What would you choose: aligning with secular liberal Europe or corrupt, authoritarian Russia?
Who are the protesters, what are they fighting for, and how should those on the outside make of the situation? We asked our Aleteia experts for analysis.
“This is a power struggle,” explains author John Zmirak, “between one set of citizens (backed by wealthy oligarchs) who favor a closer alliance with Russia, and another group (with its own oligarchs) that favors incorporation by the European Union.”
“Putin's Russia allows for immense corruption and some human rights abuses. The EU promotes abortion and homosexual marriage, and supports laws that allow for child euthanasia, and other laws that ban homeschooling. There are no ‘good guys’ here. On balance, I would prefer to weaken the European Union, which tramples all over subsidiarity and other Christian values.”
Tim Drake, New Evangelization Coordinator with the Holdingford Area Catholic Community in the Diocese of St. Cloud, agrees with Zmirak that the situation is complicated and isn’t easily reduced to “good guys” and “bad guys”.
“The clashes in the Ukraine defy any sort of simple explanation that the media offers up to describe what's happening in the country… What is viewed as more dangerous by the Ukrainian people: an atheistic superstructure that doesn't accept a religious foundation, or Russia? Christians in the Ukraine have a right to be concerned about the direction that closer ties with the European Union may take their nation.”
Religious differences add further complexity to the political situation. “Orthodox Christianity in the country is split between three different Church bodies,” explains Drake, “the Ukrainian Orthodox Church-Moscow Patriarchate, which is connected to Moscow; the Ukrainian Orthodox Church – Kiev Patriarchate, with loyalties to Kiev and Ukrainian independence; and the Ukrainian Autocephalous Orthodox Church.”
“Orthodox Christianity in the Ukraine stands against a secular atheism coming at them from the west, and radical Islam which is coming at them from the south.”
Zmirak thinks a long term solution could actually be for the country to split up according to religious lines. “Christians in Ukraine are bitterly divided, along the lines of scars left by centuries of foreign occupation… I think the best thing for all concerned would be for the Catholic regions of Western Ukraine to secede, the Crimea to go back to Russia, and the remaining core of Ukrainian-speaking, Orthodox Christians to steer a middle course between the EU and Russia.”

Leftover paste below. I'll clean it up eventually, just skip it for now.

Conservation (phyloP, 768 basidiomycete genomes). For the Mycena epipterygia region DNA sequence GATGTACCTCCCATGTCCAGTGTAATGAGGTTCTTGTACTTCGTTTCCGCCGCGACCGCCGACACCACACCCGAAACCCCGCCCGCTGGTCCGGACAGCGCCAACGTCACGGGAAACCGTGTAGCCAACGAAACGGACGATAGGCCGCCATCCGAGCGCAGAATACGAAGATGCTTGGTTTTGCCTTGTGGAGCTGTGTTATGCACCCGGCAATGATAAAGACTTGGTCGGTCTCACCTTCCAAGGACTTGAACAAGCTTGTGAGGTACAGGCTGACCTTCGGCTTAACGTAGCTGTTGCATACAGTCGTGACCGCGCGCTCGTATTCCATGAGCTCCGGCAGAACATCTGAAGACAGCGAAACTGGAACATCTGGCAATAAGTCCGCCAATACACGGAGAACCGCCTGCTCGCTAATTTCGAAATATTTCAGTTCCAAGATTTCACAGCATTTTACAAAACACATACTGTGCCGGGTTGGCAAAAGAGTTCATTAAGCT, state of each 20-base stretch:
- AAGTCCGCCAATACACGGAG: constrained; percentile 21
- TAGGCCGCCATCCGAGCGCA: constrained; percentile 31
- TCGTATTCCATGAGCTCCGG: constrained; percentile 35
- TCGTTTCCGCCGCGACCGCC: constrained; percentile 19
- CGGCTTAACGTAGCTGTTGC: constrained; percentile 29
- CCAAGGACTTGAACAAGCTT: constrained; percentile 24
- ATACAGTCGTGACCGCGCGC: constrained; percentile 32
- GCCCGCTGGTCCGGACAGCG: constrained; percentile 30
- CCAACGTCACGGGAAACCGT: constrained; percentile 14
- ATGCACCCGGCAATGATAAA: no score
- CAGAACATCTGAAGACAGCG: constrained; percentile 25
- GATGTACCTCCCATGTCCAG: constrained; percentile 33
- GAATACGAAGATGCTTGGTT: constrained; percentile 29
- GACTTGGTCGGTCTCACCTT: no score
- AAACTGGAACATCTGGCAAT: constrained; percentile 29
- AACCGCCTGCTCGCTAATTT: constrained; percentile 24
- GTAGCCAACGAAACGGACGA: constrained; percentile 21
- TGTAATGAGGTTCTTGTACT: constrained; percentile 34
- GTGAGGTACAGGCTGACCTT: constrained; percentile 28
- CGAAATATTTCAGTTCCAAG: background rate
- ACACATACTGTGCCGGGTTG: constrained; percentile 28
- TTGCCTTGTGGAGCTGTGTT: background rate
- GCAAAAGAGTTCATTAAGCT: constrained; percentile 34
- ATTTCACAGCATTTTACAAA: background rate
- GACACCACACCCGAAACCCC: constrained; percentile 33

Even so, Zmirak is very wary of any U.S. intervention. “I fear a civil war could provoke American adventurers to think that we have a role in meddling in Ukraine–which the Russians would see as the equivalent of the Chinese intervening in Mexico to oppose the U.S.”
Brantly Millegan is an Assistant Editor for Aleteia. He is also Co-Founder and Co-Editor of Second Nature, Co-Director of the International Institute for the Study of Technology and Christianity, and is working on a M.A. in Theology at the St. Paul Seminary School of Divinity. He lives with his wife and children in South St. Paul, MN. His personal website is brantlymillegan.com.
The following Aleteia Experts contributed to this article:
Tim Drake is the New Evangelization Coordinator with the Holdingford Area Catholic Community in the Diocese of St. Cloud, Minnesota. He is an award-winning journalist, the author of six books on religion and culture, and a former radio host.
Other Aleteia coverage:
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